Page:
Gallstone and Liver Disease

What are Gallstones?

Gallstones are lumps of solid material that form in the gallbladder and usually resemble small stones or gravel although some can be as large as pebbles.


The ‘Risk’ Category?

  • Women between the ages of 20 and 60 are three times more likely to develop gallstones than men
  • Women who have had multiple pregnancies are also more likely to develop gallstones
  • The prevalence of gallstones increases with age and with obesity



  • Severe abdominal pain
  • Jaundice
  • Inflammation of the gall bladder, bile ducts, liver or pancreas



  • Open Cholecystectomy
    • The classic surgical treatment for gallstones with general anaesthesia. The patient's gall bladder is removed through an abdominal incision.
  • Laparoscopic Cholecystectomy
    • Surgeons remove the gall bladder through small abdominal incisions using a lighted tube (called a laparoscope) and there is no cutting through the muscle of the abdominal wall.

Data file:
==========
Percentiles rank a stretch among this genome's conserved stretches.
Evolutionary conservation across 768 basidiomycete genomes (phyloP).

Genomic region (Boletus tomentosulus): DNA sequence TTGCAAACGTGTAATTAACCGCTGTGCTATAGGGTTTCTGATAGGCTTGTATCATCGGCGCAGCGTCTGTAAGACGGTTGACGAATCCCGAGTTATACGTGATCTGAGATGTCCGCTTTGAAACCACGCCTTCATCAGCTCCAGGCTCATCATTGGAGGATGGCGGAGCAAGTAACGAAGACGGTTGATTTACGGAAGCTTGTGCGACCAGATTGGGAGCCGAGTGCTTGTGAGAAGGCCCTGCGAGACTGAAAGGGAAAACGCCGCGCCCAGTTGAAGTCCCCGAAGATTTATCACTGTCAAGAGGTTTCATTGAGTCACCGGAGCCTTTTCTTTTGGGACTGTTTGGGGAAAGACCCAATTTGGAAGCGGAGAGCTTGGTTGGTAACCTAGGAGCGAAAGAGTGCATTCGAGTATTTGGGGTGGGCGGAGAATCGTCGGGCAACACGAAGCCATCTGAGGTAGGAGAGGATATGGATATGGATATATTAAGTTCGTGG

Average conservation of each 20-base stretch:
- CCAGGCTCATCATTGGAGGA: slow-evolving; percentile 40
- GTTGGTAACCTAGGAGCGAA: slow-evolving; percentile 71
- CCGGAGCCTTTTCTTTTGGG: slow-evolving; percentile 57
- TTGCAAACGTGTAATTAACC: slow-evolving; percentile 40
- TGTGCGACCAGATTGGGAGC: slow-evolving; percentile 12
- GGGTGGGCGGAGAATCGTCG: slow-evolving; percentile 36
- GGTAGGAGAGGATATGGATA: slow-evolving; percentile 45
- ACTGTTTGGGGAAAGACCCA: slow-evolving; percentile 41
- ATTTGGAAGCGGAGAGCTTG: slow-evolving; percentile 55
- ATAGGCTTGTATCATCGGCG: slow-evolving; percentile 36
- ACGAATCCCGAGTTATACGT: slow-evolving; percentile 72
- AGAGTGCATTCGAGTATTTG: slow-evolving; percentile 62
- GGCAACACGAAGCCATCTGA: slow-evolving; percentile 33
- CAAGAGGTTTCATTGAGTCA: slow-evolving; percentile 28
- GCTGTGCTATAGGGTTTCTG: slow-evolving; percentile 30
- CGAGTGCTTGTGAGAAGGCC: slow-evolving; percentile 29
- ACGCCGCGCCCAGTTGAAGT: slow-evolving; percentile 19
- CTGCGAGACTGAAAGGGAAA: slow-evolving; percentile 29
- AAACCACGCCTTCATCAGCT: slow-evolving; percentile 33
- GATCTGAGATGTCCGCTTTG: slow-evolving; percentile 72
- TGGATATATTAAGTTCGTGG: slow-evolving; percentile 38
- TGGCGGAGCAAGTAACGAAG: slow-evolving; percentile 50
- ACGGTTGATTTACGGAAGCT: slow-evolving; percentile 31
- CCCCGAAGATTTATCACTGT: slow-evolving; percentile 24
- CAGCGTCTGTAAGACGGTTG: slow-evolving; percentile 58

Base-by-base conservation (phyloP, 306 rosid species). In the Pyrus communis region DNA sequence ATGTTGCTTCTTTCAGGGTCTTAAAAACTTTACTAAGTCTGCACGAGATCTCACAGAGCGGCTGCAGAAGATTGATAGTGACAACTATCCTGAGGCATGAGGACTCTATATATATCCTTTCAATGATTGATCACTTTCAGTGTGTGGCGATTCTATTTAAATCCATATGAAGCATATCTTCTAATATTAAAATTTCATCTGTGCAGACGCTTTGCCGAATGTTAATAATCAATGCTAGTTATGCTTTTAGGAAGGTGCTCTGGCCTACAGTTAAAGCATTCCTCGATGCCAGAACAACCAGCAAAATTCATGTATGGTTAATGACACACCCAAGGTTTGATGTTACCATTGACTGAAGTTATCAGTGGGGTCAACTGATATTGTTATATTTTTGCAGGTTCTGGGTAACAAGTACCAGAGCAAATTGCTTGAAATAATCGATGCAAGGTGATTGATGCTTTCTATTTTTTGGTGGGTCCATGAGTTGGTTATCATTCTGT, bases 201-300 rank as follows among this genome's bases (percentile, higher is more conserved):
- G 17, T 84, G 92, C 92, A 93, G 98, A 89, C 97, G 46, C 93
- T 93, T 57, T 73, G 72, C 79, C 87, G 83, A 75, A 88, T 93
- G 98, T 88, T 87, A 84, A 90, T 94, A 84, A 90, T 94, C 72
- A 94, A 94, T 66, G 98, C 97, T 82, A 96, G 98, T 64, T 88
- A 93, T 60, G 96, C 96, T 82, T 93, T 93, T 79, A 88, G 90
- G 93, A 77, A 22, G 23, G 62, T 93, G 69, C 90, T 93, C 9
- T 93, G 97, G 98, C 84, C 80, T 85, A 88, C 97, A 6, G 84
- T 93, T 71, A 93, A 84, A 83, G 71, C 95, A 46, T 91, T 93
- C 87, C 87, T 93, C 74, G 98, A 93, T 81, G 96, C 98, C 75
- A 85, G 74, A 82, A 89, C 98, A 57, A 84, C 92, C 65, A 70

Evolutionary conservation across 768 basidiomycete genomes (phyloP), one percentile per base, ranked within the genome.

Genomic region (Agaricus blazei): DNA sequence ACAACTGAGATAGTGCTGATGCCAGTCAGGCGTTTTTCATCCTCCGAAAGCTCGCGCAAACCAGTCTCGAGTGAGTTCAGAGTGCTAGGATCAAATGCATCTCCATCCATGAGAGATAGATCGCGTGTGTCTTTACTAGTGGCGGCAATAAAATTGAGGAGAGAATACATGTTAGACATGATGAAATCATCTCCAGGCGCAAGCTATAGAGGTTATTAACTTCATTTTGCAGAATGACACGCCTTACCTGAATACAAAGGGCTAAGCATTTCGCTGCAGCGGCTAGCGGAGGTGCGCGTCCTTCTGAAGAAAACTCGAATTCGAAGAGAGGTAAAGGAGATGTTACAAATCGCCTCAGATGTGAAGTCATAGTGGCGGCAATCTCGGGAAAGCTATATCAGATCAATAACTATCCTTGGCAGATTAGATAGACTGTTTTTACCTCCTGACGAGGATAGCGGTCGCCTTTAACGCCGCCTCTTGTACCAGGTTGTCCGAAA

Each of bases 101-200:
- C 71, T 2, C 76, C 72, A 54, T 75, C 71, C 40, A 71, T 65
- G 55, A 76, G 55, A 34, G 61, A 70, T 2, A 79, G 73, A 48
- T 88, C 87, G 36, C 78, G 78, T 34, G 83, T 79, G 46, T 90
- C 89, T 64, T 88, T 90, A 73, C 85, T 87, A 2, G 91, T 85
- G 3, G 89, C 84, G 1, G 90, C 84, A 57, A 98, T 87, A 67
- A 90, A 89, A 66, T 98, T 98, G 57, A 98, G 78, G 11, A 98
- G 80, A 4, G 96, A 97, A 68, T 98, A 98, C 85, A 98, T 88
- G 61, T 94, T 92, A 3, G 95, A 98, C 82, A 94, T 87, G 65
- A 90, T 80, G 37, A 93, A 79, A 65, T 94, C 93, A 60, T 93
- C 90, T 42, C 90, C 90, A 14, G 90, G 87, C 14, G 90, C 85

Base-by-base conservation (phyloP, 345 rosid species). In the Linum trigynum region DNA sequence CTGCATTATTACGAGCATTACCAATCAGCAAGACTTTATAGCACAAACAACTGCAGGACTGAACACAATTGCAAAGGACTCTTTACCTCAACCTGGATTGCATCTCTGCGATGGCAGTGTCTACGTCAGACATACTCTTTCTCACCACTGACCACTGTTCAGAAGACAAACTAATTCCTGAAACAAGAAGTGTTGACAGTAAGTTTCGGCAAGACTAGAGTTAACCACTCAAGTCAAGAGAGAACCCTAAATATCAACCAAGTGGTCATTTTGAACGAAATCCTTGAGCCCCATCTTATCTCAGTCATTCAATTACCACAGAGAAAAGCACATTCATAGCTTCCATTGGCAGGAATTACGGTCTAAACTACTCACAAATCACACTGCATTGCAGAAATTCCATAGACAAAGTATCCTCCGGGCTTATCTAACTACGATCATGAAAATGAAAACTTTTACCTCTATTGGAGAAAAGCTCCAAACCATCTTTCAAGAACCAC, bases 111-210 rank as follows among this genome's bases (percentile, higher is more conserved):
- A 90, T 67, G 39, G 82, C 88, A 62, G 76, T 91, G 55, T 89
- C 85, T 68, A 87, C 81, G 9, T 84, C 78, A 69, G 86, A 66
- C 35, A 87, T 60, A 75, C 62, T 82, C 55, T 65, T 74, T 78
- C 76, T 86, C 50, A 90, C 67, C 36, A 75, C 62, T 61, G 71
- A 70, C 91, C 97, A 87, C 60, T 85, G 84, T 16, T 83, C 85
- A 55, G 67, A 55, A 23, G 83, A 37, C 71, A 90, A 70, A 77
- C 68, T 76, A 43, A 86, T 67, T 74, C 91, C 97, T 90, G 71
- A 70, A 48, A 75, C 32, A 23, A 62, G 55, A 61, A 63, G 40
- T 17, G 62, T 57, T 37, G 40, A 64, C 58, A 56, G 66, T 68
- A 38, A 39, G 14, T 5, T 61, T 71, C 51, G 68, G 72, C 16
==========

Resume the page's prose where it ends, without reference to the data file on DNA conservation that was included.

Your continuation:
• Extracorporeal Biliary Lithotripsy
    • In this procedure, after locating the gallstones using an ultrasound machine, the doctors focus high-energy shock waves focus on the stones such that the waves break the gallstones into fragments, which either pass into the intestine or are dissolved with the help of medication.
  • Oral dissolution of gallstones by means of a medication, ursodeoxycholic acid (ursodiol), involves no surgery, and is therefore suitable for patients who are at high risk surgically.
  • Contact dissolution requires medication to be administered into the gall bladder through a catheter.